Most websites do not have a web core. For starters, today’s web designs are not core driven. Parallax pages are experimental and I think that some of the more experienced parallax page designers are starting to look for ways to present a page core to create a sense of balance and as a place to center the site’s message. But for the most part, what we see now are long pages with layered images, smatterings of content and a presentation that tries to appeal to our human senses. It is entertaining to view these pages, especially for movies.
The more common page type is one that scrolls. In fact, some web pages scroll on forever and there is no footer. These pages have no core. There is no center. They are broken up segments, each with a mind of its own. You could say that each of these sections has its own core, or balance point, but humans are impatient and we have short memories. Long, long pages contain a lot of content to remember. We can’t handle all that information. We need breaks. We want places to go. We even feel out of control, out of balance, frustrated and overwhelmed when presented with endlessly scrolling web pages.
We need to find the center.
Remember how I keep reminding you of the importance of the user experience and how it relates to Internet Marketing? The reason I bring up the human factor is because web site visitors are not robots. I know that most of you are devoted to helping search engines find and rank your web pages, but you are targeting robots that don’t have credit cards or PayPal, nor do they have wish lists, provide ratings and absolutely do not know how to write reviews based on personal experience. People do that stuff. Your goal is to optimize for them.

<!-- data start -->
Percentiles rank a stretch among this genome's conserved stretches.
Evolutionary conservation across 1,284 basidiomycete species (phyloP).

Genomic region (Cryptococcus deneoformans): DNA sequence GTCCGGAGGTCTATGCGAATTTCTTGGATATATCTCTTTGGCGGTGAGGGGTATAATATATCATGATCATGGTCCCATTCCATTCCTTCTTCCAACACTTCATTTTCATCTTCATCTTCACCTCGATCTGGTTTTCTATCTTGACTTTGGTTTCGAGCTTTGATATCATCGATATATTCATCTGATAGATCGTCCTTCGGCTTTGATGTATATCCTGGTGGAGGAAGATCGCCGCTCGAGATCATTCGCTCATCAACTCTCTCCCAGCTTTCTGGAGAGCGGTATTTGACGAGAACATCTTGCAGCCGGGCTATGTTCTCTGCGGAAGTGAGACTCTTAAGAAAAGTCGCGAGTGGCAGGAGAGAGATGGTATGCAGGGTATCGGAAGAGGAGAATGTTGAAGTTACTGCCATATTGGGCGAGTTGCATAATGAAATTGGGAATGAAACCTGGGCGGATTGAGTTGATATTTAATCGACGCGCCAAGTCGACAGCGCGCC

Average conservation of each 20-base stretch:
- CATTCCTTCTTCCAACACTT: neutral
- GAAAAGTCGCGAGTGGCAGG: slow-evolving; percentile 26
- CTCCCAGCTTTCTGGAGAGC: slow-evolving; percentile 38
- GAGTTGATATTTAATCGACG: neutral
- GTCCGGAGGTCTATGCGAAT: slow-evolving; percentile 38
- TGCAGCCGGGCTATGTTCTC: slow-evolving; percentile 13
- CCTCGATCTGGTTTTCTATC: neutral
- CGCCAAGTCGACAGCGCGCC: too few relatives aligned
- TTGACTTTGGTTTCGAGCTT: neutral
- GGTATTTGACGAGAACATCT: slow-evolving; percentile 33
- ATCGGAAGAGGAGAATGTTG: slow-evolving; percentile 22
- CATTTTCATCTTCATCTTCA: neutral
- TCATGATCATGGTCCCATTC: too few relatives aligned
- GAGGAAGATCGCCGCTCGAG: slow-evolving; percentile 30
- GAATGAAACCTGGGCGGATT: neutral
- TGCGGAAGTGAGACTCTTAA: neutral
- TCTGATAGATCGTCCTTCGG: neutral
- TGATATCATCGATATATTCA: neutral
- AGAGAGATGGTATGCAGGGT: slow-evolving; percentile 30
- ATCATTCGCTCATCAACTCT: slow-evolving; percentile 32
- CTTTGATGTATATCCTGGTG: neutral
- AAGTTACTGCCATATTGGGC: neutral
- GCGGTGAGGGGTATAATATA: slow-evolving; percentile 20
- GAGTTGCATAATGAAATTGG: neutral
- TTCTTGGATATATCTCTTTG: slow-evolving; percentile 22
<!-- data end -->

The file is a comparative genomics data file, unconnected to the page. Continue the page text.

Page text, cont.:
Understanding what makes humans take action on your website has something to do with how they feel when they get there. What they seek is contained within your web site’s core. Your web pages must be able to draw people to that web core. This is the part of the page and even entire web site that contains energy.
The Core Journey
I decided to take you all on a journey with me by writing a series of blog posts about the web site core. It’s my way of trying to help you understand concepts I have written and presented about for over a dozen years regarding SEO and Usability and now, Conversions and Persuasive Design.
Your homework (yep, sorry), is to look at your homepage and top level category landing pages and see if you can figure out its core, or even if one exists. To do this, pretend the header, sidebars, footer and global navigation are not there. What is left? What is contained within the body content itself? How much of the middle information is there? Is the page an Oreo cookie, Double Stuffed Oreo Cookie or Rainbow Oreo cookie?
Next, if you want to really play along, sit somebody in front of the pages you are studying and ask them to pretend the header, sidebars, footer and global navigation are not there. Ask them how the page makes them feel. That’s all. (Have them assign an Oreo cookie rating!) You don’t need to carry on a long conversation about it or judge their responses. If they feel nothing at all, that is a great answer. If they feel something, such as an emotion, what is it? What triggered it?
Feel free to leave your “homework” in the comments below or hold onto them until next Tuesday. I’ll start to put this together for you. First, we will find your web page core. Then, we will work on enhancing it for better “health” such as site function, content balance and good energy flow. The ultimate goal is help you change your website so that it is far and away more unique because this is what people talk about, and this will add power to your Internet marketing strategies.